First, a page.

If you dine out in the Twin Cities, chances are you’ve eaten at one of Kim Bartmann’s restaurants. Driven by a desire to create better work environments than she experienced as a young cook, the 53-year-old James Beard-nominated restaurateur has created a family of soulful, artistic, locally-sourced restaurants, including Barbette, Red Stag and Tiny Diner. All enable Kim to use her love of food and art to improve neighborhoods and support communities. Take Bryant Lake Bowl, for instance. Since its opening in 1993 and thanks to its unique business model, the restaurant has put more than $2 million directly in the hands of local artists.
Turning inward, giving outward
At 54, Ralph Bernstein finds himself in a completely new chapter of his life. That’s because, after 25+ years in banking, he started over, a journey that began with the sudden death of his wife. Looking around at the 600 people who attended her funeral, Ralph began thinking about reprioritizing his life to focus on relationships. When the family’s dog was killed a few months later, Ralph knew the time had come. He left his job. Shortly after, he bought a doggie daycare, in part as a way of giving back to those who had taken such good care of his dog—and of Ralph and his family—after his wife’s death. Next, Ralph reached out to a struggling entrepreneur and became his primary investor. Finally, he helped his two sons start a small business of their own. Although this new life chapter presents a few challenges, Ralph feels fortunate to realize his own dreams and in the process help others realize theirs.
Making meaningful connections for the good of all
PadillaCRT CEO Lynn Casey, 61, has witnessed the blurring of the lines between public relations, advertising, social media, and digital engagement. She also knows that humans long for meaningful connections. That’s one reason why the employee-owned firm gives every employee two paid half-days each year to assist nonprofit organizations and encourages active participation in community organizations of their choice. The agency also sets the pace among the region’s communications agencies with its generous pro-bono program, as well as a longstanding commitment to Minnesota Keystone, which recognizes companies that contribute at least 2% of pretax earnings in financial and in-kind contributions to the community. Lynn actively practices volunteerism herself, chairing the Greater Twin Cities United Way board of directors, and serving as vice chair of the University of Minnesota Foundation and as a member of the Itasca Project’s working team.
Making health challenges a footnote
Dan Klassen, 73, has Parkinson’s disease. Despite the challenges he faces on a daily basis—or perhaps because of them—Dan decided to use his software development skills to improve the lives of others. He’s developed a healthcare app and currently leads two major Small Business Innovation Research projects funded by the National Institutes of Health. Both projects improve the quality of life of those with dementia as well as their caregivers and family members via mobile games and reminiscence therapy, which involves discussing past activities, events, and experiences with others, usually with the help of tangible prompts such as photographs and music. Through it all, Dan turned his late-in-life challenges and personal experiences into an opportunity to improve the quality of life of patients and caregivers alike.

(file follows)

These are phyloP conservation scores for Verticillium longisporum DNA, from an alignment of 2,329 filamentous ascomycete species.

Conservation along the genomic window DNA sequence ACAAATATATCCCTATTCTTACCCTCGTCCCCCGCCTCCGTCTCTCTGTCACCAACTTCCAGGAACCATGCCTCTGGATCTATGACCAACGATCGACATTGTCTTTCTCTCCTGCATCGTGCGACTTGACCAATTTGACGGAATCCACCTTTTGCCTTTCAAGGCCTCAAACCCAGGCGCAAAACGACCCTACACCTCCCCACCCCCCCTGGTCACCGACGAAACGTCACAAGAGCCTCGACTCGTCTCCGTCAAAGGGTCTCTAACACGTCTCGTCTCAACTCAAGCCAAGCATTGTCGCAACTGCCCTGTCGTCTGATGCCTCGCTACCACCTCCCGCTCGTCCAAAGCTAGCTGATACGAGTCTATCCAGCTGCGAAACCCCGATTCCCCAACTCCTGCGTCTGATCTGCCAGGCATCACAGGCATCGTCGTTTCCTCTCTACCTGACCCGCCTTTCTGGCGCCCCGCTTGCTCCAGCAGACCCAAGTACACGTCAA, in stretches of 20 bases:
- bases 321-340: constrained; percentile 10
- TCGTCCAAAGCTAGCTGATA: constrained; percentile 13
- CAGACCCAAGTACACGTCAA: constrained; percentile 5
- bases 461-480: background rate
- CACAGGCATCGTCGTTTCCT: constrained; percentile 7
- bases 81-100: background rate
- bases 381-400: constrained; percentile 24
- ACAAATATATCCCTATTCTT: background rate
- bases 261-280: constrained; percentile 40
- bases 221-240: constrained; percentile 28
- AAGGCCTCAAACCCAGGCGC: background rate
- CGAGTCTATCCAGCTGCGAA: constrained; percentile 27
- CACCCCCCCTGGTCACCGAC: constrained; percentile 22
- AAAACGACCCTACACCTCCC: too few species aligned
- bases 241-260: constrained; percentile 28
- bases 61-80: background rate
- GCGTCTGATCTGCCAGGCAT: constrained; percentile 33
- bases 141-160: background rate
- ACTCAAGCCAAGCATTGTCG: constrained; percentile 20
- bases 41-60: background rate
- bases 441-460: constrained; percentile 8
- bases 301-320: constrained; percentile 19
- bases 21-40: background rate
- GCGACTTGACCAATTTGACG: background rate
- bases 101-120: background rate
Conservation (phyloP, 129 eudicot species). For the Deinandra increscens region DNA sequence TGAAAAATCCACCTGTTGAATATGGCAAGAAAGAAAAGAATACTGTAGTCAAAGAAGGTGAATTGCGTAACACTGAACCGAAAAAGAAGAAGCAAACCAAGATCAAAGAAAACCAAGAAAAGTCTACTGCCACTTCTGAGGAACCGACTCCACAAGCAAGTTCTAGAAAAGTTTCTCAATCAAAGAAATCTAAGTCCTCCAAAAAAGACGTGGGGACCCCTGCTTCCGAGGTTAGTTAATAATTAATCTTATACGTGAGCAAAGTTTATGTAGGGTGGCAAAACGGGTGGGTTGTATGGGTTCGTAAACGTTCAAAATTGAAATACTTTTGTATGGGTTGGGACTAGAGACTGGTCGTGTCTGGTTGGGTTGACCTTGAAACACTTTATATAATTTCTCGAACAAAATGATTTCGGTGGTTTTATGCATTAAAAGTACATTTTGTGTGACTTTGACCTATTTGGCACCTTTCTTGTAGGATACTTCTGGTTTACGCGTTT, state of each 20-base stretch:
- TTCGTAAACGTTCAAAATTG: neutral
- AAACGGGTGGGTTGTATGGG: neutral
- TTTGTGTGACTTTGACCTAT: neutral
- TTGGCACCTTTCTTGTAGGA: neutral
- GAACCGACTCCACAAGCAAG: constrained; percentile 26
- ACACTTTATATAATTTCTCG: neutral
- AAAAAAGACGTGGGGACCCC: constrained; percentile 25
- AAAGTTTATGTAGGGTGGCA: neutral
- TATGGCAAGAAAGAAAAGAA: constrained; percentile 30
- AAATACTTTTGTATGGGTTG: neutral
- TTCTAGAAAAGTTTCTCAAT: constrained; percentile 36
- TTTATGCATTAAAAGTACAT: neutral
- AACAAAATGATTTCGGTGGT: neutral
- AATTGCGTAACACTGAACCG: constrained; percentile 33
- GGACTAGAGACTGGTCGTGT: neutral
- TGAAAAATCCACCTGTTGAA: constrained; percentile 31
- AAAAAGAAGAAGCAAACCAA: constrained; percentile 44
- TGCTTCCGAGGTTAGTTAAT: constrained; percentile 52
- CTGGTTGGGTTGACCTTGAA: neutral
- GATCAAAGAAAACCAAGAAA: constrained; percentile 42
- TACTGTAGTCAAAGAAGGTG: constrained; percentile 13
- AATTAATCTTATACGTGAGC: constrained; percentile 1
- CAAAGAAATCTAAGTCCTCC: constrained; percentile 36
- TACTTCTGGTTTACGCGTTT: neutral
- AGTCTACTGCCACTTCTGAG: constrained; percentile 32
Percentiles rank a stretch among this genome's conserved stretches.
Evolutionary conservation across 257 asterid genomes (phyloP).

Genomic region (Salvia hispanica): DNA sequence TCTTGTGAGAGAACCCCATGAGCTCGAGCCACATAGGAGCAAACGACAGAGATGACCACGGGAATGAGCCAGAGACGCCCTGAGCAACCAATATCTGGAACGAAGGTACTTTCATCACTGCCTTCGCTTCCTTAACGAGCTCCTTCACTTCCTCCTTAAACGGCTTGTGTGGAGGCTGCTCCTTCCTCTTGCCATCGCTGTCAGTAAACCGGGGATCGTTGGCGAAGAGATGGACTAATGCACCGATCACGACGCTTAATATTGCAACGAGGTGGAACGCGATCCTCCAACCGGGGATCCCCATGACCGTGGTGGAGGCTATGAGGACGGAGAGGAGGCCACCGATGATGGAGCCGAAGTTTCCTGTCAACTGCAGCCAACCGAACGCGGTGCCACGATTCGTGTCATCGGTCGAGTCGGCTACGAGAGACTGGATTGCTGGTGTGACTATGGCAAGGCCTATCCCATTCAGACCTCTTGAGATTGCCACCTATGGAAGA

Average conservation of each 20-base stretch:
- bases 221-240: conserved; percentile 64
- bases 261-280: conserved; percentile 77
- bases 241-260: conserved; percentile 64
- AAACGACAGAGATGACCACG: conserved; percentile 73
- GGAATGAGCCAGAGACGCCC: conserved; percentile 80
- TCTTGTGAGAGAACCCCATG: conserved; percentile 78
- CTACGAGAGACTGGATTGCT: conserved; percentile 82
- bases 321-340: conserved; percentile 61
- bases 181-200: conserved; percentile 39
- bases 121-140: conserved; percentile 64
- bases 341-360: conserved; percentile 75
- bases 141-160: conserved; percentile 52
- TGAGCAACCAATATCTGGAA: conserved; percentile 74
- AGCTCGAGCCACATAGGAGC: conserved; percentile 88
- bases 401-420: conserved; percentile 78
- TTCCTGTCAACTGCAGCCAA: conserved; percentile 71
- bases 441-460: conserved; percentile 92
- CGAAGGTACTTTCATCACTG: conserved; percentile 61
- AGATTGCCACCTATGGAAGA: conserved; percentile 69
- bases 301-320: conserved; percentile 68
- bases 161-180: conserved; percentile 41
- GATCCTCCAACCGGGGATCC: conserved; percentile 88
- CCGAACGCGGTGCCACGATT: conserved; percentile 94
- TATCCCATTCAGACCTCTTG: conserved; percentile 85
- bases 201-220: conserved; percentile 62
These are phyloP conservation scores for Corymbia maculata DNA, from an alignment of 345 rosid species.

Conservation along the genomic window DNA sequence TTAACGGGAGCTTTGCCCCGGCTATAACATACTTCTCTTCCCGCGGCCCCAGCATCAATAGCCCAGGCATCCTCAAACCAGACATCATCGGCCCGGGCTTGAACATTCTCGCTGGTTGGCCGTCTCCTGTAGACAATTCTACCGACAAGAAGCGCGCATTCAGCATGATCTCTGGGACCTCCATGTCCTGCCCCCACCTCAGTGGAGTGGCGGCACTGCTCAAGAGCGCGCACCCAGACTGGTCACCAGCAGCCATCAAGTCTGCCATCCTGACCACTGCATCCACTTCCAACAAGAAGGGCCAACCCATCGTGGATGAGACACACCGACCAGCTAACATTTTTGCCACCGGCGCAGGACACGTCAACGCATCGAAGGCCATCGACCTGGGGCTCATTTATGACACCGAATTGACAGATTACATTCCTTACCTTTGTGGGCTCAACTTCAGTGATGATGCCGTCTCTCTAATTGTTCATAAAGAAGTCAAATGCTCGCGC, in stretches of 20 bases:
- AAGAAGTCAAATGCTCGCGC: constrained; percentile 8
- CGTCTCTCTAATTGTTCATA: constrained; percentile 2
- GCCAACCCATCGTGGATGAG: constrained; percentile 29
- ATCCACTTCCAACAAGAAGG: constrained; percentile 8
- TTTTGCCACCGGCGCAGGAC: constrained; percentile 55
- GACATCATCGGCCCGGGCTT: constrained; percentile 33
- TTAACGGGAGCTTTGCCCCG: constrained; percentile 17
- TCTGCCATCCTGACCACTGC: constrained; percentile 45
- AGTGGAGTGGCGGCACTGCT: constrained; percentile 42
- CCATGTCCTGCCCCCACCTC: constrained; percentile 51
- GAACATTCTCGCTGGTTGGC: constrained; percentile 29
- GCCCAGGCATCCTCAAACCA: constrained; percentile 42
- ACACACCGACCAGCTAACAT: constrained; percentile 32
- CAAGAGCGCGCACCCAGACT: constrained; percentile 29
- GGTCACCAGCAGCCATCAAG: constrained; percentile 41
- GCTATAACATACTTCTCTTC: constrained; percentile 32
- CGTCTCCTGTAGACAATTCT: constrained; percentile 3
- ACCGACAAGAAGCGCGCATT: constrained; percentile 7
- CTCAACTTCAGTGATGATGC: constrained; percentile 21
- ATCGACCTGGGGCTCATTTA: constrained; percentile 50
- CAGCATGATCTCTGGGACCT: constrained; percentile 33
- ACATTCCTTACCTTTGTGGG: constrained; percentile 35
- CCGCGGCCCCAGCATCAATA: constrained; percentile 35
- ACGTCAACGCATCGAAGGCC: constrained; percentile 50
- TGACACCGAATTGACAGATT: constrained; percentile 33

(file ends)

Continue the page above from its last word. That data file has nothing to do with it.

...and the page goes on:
Bridging generations of IT expertise
At the tail-end of a successful career that included serving as chief information officer (CIO) for Thrivent Financial, American Express, and the City of Minneapolis, Holly Morris, 64, turned the tables and engaged a team of millennial “reverse mentors” to help her discern how cutting-edge technology can be used to improve both business and society. She understands technology’s impact on the quality of life the world over. She has personally witnessed the value of having IT professionals at the table. That’s why she advocates for placing more CIOs (and more women!) on corporate and foundation boards. To ensure students emerge from college proficient in technology, Holly sits on the advisory board of the University of St. Thomas Graduate Programs in Software and works closely with other Twin Cities tech executives to annually redesign the program’s curriculum.
Richard Murphy Jr.
A true renaissance man, lifelong learner Richard Murphy Jr., 64, has not only enjoyed multiple careers—as a landscape architect, teacher, business executive, amateur photographer, mentor, and industry and community leader—he has also managed to integrate them all, thanks in part to his position as president and CEO of Murphy Warehouse Company. The fourth-generation, family-owned business has grown 175% in warehouse space and 178% in revenue under Richard’s watchful eye, and the company now stands as one of the Upper Midwest’s largest asset-based logistics firms. The organization also enjoys the distinction as one of the nation’s greenest companies thanks to Richard’s commitment to environmental sustainability, which earned Murphy Warehouse Company LEED Gold and Energy Star certifications.
Philomena Morrissey Satre
Taking the crisis out of midlife
As an organizational development and diversity and inclusion leader at Wells Fargo, Philomena Morrissey Satre, 54, radiates passion for an often overlooked dimension of diversity. She is member of the Twin Cities Diversity and Inclusion Roundtable Steering Committee and board chair of SHIFT. She champions business cultures that accept difference because it results in better decision-making, innovative solutions, and provides a competitive advantage in the market place. Satre is an adjunct professor in the St. Catherine University’s Master of Arts in Organizational Leadership program where she gives people of all ages the skills they need to advance their careers.
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All of us at Pollen and AARP Minnesota owe a great deal of thanks to our selection committee for all the time and energy they invested in helping us bring 50 Over 50 to life.